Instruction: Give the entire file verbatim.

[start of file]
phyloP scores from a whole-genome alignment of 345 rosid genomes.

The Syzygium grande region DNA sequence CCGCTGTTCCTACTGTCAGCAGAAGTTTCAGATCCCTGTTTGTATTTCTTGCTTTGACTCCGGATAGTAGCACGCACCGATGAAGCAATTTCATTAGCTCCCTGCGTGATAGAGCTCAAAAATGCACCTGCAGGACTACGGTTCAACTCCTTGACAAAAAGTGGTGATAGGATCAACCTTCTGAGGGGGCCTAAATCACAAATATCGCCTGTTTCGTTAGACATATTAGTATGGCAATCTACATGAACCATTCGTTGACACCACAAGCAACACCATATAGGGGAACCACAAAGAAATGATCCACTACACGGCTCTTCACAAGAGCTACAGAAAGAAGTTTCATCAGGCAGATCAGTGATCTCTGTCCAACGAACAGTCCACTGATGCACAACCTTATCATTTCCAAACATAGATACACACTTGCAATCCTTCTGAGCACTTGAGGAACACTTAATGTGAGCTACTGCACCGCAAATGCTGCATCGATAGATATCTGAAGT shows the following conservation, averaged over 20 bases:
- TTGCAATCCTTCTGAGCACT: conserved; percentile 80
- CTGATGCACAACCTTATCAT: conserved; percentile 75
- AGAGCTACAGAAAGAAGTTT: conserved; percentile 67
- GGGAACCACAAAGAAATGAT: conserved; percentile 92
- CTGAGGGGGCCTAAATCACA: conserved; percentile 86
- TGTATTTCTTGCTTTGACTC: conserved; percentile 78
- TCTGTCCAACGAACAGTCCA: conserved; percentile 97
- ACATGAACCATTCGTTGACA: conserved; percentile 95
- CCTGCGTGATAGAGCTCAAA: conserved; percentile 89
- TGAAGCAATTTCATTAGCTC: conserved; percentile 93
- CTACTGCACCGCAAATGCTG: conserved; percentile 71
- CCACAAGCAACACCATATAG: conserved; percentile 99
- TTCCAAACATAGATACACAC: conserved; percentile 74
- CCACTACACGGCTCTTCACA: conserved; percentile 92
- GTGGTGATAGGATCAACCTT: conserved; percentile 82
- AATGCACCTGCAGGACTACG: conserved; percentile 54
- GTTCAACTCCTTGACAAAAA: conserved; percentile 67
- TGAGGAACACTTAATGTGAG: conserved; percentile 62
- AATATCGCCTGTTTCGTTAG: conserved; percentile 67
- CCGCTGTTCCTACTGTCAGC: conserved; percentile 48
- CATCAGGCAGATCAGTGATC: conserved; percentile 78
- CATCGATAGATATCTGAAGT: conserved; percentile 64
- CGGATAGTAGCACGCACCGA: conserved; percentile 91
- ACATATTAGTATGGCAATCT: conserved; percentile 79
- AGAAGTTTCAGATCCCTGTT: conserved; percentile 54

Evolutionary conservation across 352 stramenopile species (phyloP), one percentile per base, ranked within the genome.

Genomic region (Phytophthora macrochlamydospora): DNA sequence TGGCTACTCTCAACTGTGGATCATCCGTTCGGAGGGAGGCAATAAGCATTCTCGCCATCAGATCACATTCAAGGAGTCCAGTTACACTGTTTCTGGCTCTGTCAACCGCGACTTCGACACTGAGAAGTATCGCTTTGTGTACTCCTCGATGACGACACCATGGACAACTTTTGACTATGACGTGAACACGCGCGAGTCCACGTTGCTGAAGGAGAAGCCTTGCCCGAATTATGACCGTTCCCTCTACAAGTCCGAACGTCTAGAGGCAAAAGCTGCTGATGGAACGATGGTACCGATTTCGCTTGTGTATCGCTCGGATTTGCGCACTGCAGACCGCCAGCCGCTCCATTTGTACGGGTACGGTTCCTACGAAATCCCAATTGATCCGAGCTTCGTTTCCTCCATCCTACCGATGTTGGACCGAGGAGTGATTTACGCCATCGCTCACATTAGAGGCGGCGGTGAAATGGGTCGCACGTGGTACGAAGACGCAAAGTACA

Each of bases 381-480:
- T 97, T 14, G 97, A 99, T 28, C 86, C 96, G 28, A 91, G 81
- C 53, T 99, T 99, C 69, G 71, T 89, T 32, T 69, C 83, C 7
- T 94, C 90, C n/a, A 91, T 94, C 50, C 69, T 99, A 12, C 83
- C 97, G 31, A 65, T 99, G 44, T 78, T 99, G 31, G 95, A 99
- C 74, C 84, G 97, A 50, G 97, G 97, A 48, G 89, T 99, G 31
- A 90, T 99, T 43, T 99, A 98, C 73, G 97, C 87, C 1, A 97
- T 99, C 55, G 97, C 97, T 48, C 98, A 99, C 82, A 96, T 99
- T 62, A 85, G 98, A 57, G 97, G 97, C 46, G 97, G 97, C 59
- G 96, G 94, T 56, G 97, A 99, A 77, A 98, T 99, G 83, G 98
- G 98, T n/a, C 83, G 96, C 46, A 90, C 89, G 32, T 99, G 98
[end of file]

phyloP scores from a whole-genome alignment of 345 rosid genomes.

The Syzygium grande region DNA sequence CCGCTGTTCCTACTGTCAGCAGAAGTTTCAGATCCCTGTTTGTATTTCTTGCTTTGACTCCGGATAGTAGCACGCACCGATGAAGCAATTTCATTAGCTCCCTGCGTGATAGAGCTCAAAAATGCACCTGCAGGACTACGGTTCAACTCCTTGACAAAAAGTGGTGATAGGATCAACCTTCTGAGGGGGCCTAAATCACAAATATCGCCTGTTTCGTTAGACATATTAGTATGGCAATCTACATGAACCATTCGTTGACACCACAAGCAACACCATATAGGGGAACCACAAAGAAATGATCCACTACACGGCTCTTCACAAGAGCTACAGAAAGAAGTTTCATCAGGCAGATCAGTGATCTCTGTCCAACGAACAGTCCACTGATGCACAACCTTATCATTTCCAAACATAGATACACACTTGCAATCCTTCTGAGCACTTGAGGAACACTTAATGTGAGCTACTGCACCGCAAATGCTGCATCGATAGATATCTGAAGT shows the following conservation, averaged over 20 bases:
- TTGCAATCCTTCTGAGCACT: conserved; percentile 80
- CTGATGCACAACCTTATCAT: conserved; percentile 75
- AGAGCTACAGAAAGAAGTTT: conserved; percentile 67
- GGGAACCACAAAGAAATGAT: conserved; percentile 92
- CTGAGGGGGCCTAAATCACA: conserved; percentile 86
- TGTATTTCTTGCTTTGACTC: conserved; percentile 78
- TCTGTCCAACGAACAGTCCA: conserved; percentile 97
- ACATGAACCATTCGTTGACA: conserved; percentile 95
- CCTGCGTGATAGAGCTCAAA: conserved; percentile 89
- TGAAGCAATTTCATTAGCTC: conserved; percentile 93
- CTACTGCACCGCAAATGCTG: conserved; percentile 71
- CCACAAGCAACACCATATAG: conserved; percentile 99
- TTCCAAACATAGATACACAC: conserved; percentile 74
- CCACTACACGGCTCTTCACA: conserved; percentile 92
- GTGGTGATAGGATCAACCTT: conserved; percentile 82
- AATGCACCTGCAGGACTACG: conserved; percentile 54
- GTTCAACTCCTTGACAAAAA: conserved; percentile 67
- TGAGGAACACTTAATGTGAG: conserved; percentile 62
- AATATCGCCTGTTTCGTTAG: conserved; percentile 67
- CCGCTGTTCCTACTGTCAGC: conserved; percentile 48
- CATCAGGCAGATCAGTGATC: conserved; percentile 78
- CATCGATAGATATCTGAAGT: conserved; percentile 64
- CGGATAGTAGCACGCACCGA: conserved; percentile 91
- ACATATTAGTATGGCAATCT: conserved; percentile 79
- AGAAGTTTCAGATCCCTGTT: conserved; percentile 54

Evolutionary conservation across 352 stramenopile species (phyloP), one percentile per base, ranked within the genome.

Genomic region (Phytophthora macrochlamydospora): DNA sequence TGGCTACTCTCAACTGTGGATCATCCGTTCGGAGGGAGGCAATAAGCATTCTCGCCATCAGATCACATTCAAGGAGTCCAGTTACACTGTTTCTGGCTCTGTCAACCGCGACTTCGACACTGAGAAGTATCGCTTTGTGTACTCCTCGATGACGACACCATGGACAACTTTTGACTATGACGTGAACACGCGCGAGTCCACGTTGCTGAAGGAGAAGCCTTGCCCGAATTATGACCGTTCCCTCTACAAGTCCGAACGTCTAGAGGCAAAAGCTGCTGATGGAACGATGGTACCGATTTCGCTTGTGTATCGCTCGGATTTGCGCACTGCAGACCGCCAGCCGCTCCATTTGTACGGGTACGGTTCCTACGAAATCCCAATTGATCCGAGCTTCGTTTCCTCCATCCTACCGATGTTGGACCGAGGAGTGATTTACGCCATCGCTCACATTAGAGGCGGCGGTGAAATGGGTCGCACGTGGTACGAAGACGCAAAGTACA

Each of bases 381-480:
- T 97, T 14, G 97, A 99, T 28, C 86, C 96, G 28, A 91, G 81
- C 53, T 99, T 99, C 69, G 71, T 89, T 32, T 69, C 83, C 7
- T 94, C 90, C n/a, A 91, T 94, C 50, C 69, T 99, A 12, C 83
- C 97, G 31, A 65, T 99, G 44, T 78, T 99, G 31, G 95, A 99
- C 74, C 84, G 97, A 50, G 97, G 97, A 48, G 89, T 99, G 31
- A 90, T 99, T 43, T 99, A 98, C 73, G 97, C 87, C 1, A 97
- T 99, C 55, G 97, C 97, T 48, C 98, A 99, C 82, A 96, T 99
- T 62, A 85, G 98, A 57, G 97, G 97, C 46, G 97, G 97, C 59
- G 96, G 94, T 56, G 97, A 99, A 77, A 98, T 99, G 83, G 98
- G 98, T n/a, C 83, G 96, C 46, A 90, C 89, G 32, T 99, G 98